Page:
As a business expands and matures, so does its need for involved direction and experienced guidance—elements that a board of directors can provide.
The first step is figuring out what kind of board your business needs. Many start-ups or small companies choose not to set up an official Board of Directors until they either get some outside investment or start to grow quickly. Instead, some companies opt for a less formal advisory board, which doesn't have an official role overseeing finances or making business decisions, but can still help guide.
Choosing the right people to fill your board is the most crucial part of the process and can often be the most difficult.
Here are key issues to bear in mind when considering a board of directors:
1. What type of board is best? Many small businesses maintain advisory boards for feedback only. That may be adequate for some businesses, but a formal board of directors assumes a fiduciary responsibility for how the company is run.
2. Whom do you choose? Do not automatically choose people from your immediate network. The best board members are those who understand your business, have the necessary time to commit to the role, are of a supportive disposition but are also prepared to challenge and debate, have a strategic perspective, and bring excellent connections to the business world.
3. Avoid mirror images. An effective board is comprised of people of diverse backgrounds and viewpoints that can differ from yours. The board should not be afraid about offering guidance and feedback that may be disconcerting. A board meeting should embrace robust debate when it arises to reach agreed consensus.
4. How will the board function? Once you've decided on a board, you need to address the mechanics of its activities. Create an accountability structure between the executive team and the board of directors. The frequency of board meetings will differ from one company to the next. Although the average is every quarter, structure your board's schedule to address your needs.
Every company must have at least one director and public companies must have at least three directors. Collectively, the directors are known as the board of directors. In the case of some other organisations (e.g. incorporated associations), an organisation will be run by a Committee which consists of ‘members’ rather than ‘directors’.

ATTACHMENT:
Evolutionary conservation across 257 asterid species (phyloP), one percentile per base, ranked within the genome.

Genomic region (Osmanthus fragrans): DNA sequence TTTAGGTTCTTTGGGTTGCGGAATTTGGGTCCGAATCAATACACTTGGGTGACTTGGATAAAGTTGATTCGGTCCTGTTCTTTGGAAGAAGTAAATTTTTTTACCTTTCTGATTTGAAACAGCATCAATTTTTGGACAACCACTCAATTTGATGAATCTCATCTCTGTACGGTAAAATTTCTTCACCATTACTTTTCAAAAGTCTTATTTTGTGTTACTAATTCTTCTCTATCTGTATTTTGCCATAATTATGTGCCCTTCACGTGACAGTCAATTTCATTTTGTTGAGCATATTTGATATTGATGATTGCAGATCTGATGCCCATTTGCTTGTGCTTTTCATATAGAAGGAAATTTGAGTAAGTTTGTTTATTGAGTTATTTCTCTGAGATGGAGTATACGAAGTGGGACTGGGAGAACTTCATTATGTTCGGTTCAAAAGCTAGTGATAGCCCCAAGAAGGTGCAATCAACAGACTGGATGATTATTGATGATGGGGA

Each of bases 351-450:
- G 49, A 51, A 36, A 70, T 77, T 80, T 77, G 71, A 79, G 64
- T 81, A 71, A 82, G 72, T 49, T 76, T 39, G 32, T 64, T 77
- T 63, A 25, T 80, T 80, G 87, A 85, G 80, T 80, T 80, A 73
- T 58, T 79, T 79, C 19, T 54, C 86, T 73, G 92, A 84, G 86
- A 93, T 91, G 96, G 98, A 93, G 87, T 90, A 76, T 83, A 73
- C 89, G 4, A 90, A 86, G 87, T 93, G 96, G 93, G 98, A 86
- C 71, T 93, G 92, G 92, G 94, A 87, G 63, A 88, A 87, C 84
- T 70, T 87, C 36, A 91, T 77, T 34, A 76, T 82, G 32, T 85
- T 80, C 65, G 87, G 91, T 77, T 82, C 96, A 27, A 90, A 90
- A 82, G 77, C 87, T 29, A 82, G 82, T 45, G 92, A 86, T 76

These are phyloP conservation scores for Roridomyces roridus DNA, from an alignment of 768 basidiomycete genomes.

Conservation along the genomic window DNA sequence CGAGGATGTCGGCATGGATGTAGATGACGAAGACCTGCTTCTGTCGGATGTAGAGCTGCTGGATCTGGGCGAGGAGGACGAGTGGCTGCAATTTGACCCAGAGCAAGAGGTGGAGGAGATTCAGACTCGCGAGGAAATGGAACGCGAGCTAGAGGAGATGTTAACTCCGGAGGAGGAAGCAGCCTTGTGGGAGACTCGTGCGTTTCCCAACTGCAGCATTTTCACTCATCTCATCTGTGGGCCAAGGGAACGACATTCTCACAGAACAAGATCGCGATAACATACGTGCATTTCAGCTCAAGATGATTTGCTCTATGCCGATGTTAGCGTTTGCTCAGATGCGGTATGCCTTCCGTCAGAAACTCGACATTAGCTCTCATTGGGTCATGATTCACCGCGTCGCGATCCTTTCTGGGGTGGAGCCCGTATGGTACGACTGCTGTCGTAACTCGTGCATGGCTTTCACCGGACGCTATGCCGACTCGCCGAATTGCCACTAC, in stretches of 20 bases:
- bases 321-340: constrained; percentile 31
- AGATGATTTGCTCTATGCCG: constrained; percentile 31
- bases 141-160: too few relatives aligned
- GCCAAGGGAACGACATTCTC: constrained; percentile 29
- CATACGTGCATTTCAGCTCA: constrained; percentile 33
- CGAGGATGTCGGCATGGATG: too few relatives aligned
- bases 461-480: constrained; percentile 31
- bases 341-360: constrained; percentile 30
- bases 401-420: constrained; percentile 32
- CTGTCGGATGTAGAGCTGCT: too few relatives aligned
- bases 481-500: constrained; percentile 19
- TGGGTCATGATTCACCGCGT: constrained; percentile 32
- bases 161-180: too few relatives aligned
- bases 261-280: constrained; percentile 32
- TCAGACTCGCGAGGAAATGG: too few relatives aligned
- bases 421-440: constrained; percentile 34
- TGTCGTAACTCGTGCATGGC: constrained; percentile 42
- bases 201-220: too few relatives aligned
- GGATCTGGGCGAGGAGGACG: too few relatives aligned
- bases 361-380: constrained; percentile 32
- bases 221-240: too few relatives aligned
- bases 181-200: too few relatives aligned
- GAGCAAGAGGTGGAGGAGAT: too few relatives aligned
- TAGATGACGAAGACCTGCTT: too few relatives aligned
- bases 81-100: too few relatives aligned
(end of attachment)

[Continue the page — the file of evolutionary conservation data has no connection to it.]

The board of directors acts on behalf of shareholders in overseeing and governing a company. Generally, it is the board’s responsibility to identify an organisation’s direction and goals and management’s responsibility to decide how to implement these plans.
In practice, the role of the board is to supervise a company’s business in two broad areas:
Overall business performance — ensuring the company develops and implements strategies and supporting policies to enable it to fulfill the objectives set out in the company’s constitution. The board delegates the day to day management of the company but remains accountable to the shareholders for the company’s performance. The board monitors and supports management in an on-going way;
Overall compliance performance — ensuring the company develops and implements systems to enable it to comply with its legal and policy obligations (complying with statutes such as the Companies Act 2003 in New Zealand, adhering to accounting standards) and ensure the company’s assets are protected through appropriate risk management.
The differing emphasis of these two areas of business performance and conformance/compliance responsibilities can result in conflicting pressures on directors. For example, personal liability for breaches of the law encourages concentration on compliance while institutional investors and an increasingly aware investing public are insisting on better business performance.
Henri Eliot is CEO of Board Dynamics
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